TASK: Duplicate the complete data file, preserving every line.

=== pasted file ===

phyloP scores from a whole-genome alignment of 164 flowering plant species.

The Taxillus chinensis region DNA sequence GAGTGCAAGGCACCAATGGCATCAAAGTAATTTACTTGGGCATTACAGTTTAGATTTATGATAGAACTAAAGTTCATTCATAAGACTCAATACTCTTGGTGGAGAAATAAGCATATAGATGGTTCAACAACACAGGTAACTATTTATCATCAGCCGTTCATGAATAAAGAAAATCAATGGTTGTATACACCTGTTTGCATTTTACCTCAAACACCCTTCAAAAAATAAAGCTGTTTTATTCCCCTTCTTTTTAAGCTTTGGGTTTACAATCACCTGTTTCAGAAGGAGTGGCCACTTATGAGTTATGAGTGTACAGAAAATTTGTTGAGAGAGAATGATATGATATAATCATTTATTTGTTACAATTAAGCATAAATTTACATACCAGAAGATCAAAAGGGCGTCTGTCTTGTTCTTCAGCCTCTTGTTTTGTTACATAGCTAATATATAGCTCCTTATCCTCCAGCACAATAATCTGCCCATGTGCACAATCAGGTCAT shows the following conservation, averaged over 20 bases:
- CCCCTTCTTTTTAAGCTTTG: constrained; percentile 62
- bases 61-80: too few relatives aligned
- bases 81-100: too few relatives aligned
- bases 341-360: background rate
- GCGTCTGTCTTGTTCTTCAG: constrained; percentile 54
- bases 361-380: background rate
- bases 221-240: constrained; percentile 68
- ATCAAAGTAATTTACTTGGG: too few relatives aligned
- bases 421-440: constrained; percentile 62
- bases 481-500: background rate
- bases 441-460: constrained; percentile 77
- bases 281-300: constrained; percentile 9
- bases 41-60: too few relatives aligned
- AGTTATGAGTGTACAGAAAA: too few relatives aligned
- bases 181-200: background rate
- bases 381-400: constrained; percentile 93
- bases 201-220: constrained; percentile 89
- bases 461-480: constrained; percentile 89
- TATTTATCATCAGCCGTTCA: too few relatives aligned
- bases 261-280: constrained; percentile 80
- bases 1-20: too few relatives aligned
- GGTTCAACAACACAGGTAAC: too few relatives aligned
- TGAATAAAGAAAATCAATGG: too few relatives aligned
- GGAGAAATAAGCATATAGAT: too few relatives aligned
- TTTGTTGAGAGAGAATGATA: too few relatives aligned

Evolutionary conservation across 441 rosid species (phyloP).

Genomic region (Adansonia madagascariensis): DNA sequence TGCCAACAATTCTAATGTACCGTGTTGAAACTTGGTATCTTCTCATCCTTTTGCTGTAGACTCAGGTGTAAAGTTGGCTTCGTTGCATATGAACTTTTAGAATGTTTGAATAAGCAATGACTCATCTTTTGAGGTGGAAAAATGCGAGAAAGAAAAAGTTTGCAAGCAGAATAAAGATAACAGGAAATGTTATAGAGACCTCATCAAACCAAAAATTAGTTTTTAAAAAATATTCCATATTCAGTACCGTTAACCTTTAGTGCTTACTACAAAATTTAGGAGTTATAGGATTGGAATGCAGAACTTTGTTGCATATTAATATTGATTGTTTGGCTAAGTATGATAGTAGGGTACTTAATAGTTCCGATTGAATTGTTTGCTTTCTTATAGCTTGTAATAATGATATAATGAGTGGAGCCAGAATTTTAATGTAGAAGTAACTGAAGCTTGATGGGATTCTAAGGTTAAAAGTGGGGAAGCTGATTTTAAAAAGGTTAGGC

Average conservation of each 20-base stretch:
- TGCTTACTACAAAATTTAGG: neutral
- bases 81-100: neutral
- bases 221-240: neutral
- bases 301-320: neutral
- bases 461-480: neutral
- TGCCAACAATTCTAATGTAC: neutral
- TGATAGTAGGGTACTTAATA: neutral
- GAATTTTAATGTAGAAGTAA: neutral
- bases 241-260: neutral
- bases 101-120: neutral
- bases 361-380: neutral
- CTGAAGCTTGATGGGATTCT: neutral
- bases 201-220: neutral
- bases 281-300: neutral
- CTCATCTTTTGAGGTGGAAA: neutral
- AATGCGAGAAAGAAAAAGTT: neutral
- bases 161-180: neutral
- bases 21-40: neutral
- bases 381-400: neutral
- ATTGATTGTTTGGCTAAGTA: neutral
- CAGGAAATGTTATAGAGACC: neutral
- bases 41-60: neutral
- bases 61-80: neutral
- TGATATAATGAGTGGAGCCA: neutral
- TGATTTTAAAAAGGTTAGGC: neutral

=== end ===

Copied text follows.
phyloP scores from a whole-genome alignment of 164 flowering plant species.

The Taxillus chinensis region DNA sequence GAGTGCAAGGCACCAATGGCATCAAAGTAATTTACTTGGGCATTACAGTTTAGATTTATGATAGAACTAAAGTTCATTCATAAGACTCAATACTCTTGGTGGAGAAATAAGCATATAGATGGTTCAACAACACAGGTAACTATTTATCATCAGCCGTTCATGAATAAAGAAAATCAATGGTTGTATACACCTGTTTGCATTTTACCTCAAACACCCTTCAAAAAATAAAGCTGTTTTATTCCCCTTCTTTTTAAGCTTTGGGTTTACAATCACCTGTTTCAGAAGGAGTGGCCACTTATGAGTTATGAGTGTACAGAAAATTTGTTGAGAGAGAATGATATGATATAATCATTTATTTGTTACAATTAAGCATAAATTTACATACCAGAAGATCAAAAGGGCGTCTGTCTTGTTCTTCAGCCTCTTGTTTTGTTACATAGCTAATATATAGCTCCTTATCCTCCAGCACAATAATCTGCCCATGTGCACAATCAGGTCAT shows the following conservation, averaged over 20 bases:
- CCCCTTCTTTTTAAGCTTTG: constrained; percentile 62
- bases 61-80: too few relatives aligned
- bases 81-100: too few relatives aligned
- bases 341-360: background rate
- GCGTCTGTCTTGTTCTTCAG: constrained; percentile 54
- bases 361-380: background rate
- bases 221-240: constrained; percentile 68
- ATCAAAGTAATTTACTTGGG: too few relatives aligned
- bases 421-440: constrained; percentile 62
- bases 481-500: background rate
- bases 441-460: constrained; percentile 77
- bases 281-300: constrained; percentile 9
- bases 41-60: too few relatives aligned
- AGTTATGAGTGTACAGAAAA: too few relatives aligned
- bases 181-200: background rate
- bases 381-400: constrained; percentile 93
- bases 201-220: constrained; percentile 89
- bases 461-480: constrained; percentile 89
- TATTTATCATCAGCCGTTCA: too few relatives aligned
- bases 261-280: constrained; percentile 80
- bases 1-20: too few relatives aligned
- GGTTCAACAACACAGGTAAC: too few relatives aligned
- TGAATAAAGAAAATCAATGG: too few relatives aligned
- GGAGAAATAAGCATATAGAT: too few relatives aligned
- TTTGTTGAGAGAGAATGATA: too few relatives aligned

Evolutionary conservation across 441 rosid species (phyloP).

Genomic region (Adansonia madagascariensis): DNA sequence TGCCAACAATTCTAATGTACCGTGTTGAAACTTGGTATCTTCTCATCCTTTTGCTGTAGACTCAGGTGTAAAGTTGGCTTCGTTGCATATGAACTTTTAGAATGTTTGAATAAGCAATGACTCATCTTTTGAGGTGGAAAAATGCGAGAAAGAAAAAGTTTGCAAGCAGAATAAAGATAACAGGAAATGTTATAGAGACCTCATCAAACCAAAAATTAGTTTTTAAAAAATATTCCATATTCAGTACCGTTAACCTTTAGTGCTTACTACAAAATTTAGGAGTTATAGGATTGGAATGCAGAACTTTGTTGCATATTAATATTGATTGTTTGGCTAAGTATGATAGTAGGGTACTTAATAGTTCCGATTGAATTGTTTGCTTTCTTATAGCTTGTAATAATGATATAATGAGTGGAGCCAGAATTTTAATGTAGAAGTAACTGAAGCTTGATGGGATTCTAAGGTTAAAAGTGGGGAAGCTGATTTTAAAAAGGTTAGGC

Average conservation of each 20-base stretch:
- TGCTTACTACAAAATTTAGG: neutral
- bases 81-100: neutral
- bases 221-240: neutral
- bases 301-320: neutral
- bases 461-480: neutral
- TGCCAACAATTCTAATGTAC: neutral
- TGATAGTAGGGTACTTAATA: neutral
- GAATTTTAATGTAGAAGTAA: neutral
- bases 241-260: neutral
- bases 101-120: neutral
- bases 361-380: neutral
- CTGAAGCTTGATGGGATTCT: neutral
- bases 201-220: neutral
- bases 281-300: neutral
- CTCATCTTTTGAGGTGGAAA: neutral
- AATGCGAGAAAGAAAAAGTT: neutral
- bases 161-180: neutral
- bases 21-40: neutral
- bases 381-400: neutral
- ATTGATTGTTTGGCTAAGTA: neutral
- CAGGAAATGTTATAGAGACC: neutral
- bases 41-60: neutral
- bases 61-80: neutral
- TGATATAATGAGTGGAGCCA: neutral
- TGATTTTAAAAAGGTTAGGC: neutral